Take the smart phone I just scrapped. I would not use services I depend on because the smartphone was as slow as a 486 PC trying to chunk through 3D computer graphics. I am exaggerating but I tell you this new HTC Sensation? Love it. I am using mobile services again. I am again a conduit for social transactions.
The problem with that old phone came down to data choke points. It could not process the operations required to pass all that data.
Now think about the modern enterprise. It’s full of choke points. People just can’t get the performance they demand on a virtualized platform.
Virtualization requires lots of storage. The traditional solution is to keep adding servers, more machines. It’s also a problem for any large services provider. Ebay rebuilt its systems based on SSDs. And Amazon is holding back on offering primary storage because they need to buy too many hard disks to make it financially feasible. They know if they skimp there will be a correlating drop in performance.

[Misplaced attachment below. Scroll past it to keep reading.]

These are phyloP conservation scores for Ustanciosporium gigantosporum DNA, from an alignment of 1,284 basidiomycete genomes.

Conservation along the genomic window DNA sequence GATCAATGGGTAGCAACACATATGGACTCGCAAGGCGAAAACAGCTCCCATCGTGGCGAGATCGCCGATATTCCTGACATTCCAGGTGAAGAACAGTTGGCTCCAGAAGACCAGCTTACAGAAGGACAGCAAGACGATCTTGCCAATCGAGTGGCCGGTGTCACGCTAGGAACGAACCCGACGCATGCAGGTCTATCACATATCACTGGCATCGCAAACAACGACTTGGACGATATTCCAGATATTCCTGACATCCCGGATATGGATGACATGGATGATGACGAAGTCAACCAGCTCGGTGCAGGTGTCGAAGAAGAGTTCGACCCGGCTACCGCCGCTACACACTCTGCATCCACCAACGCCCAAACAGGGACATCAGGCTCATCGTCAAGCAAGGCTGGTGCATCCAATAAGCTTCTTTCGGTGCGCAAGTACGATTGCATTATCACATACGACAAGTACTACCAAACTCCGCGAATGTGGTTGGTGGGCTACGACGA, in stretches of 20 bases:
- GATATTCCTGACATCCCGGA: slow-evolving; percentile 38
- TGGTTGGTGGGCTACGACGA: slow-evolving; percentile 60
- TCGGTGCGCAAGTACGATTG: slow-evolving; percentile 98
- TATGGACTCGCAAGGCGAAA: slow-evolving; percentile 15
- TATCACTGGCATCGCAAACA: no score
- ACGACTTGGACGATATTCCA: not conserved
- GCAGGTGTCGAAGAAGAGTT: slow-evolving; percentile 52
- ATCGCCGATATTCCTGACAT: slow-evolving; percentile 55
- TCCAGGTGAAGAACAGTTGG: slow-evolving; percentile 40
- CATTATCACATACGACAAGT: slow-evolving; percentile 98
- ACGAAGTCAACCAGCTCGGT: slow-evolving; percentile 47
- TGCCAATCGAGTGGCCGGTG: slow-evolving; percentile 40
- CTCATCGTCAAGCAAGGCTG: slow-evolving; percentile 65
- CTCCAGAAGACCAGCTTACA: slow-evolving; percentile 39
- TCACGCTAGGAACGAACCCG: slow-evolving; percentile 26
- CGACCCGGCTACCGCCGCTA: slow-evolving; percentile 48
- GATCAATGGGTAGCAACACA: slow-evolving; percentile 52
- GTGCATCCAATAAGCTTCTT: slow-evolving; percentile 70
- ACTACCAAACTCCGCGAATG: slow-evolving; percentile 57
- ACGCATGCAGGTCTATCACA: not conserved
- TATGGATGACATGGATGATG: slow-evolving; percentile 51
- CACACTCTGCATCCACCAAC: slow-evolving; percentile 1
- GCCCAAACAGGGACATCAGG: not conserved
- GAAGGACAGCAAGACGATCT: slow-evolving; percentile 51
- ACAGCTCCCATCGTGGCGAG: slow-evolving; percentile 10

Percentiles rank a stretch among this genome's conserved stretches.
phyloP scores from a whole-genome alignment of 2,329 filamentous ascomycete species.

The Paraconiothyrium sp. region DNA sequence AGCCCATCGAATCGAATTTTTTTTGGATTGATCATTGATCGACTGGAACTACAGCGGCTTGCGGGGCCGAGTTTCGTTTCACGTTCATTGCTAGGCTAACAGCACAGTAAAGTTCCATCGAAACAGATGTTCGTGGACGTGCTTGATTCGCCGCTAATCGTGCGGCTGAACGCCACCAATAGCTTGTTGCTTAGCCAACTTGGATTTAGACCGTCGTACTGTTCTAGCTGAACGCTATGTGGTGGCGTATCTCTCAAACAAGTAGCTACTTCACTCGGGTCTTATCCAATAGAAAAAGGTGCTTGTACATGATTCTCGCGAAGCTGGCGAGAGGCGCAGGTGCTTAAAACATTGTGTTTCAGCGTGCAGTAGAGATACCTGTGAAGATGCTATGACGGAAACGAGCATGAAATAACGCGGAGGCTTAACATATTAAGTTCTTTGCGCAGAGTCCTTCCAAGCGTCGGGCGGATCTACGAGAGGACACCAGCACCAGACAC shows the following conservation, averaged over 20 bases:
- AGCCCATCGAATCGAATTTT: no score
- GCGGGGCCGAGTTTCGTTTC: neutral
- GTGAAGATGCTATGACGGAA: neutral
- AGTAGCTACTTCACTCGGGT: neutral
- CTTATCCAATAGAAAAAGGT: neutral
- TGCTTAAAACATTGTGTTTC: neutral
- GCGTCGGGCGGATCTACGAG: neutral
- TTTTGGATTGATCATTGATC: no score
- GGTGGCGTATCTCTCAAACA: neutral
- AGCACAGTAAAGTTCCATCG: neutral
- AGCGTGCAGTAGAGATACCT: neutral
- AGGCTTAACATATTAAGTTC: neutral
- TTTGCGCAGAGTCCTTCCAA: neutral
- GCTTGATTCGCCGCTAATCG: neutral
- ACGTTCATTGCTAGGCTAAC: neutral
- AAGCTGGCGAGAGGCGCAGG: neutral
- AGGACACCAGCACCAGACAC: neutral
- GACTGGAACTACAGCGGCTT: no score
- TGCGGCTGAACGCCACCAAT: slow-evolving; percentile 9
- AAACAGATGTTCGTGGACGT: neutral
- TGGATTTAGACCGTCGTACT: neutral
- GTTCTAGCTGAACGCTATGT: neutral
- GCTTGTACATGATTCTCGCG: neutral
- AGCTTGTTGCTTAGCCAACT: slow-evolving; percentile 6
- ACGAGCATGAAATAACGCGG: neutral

So, what are the startups jumping into this race? Let’s take a look:
SolidFire: The company calls itself a truly higher performance storage option for cloud service providers. Its founder, Dave Wright, is one of these people whose pedigree reminds us of past titans. He dropped out of Stanford in 1998 to help start GameSpy Industries. He and his team built a back-end architecture that powered thousands of games and millions of users. After selling the company to News Corp., he started Jungle Disk, one of the earliest leaders in the cloud-based storage world. He sold Jungle Disk to Rackspace in 2008. In December 2009 Wright left Rackspace to start SolidFire.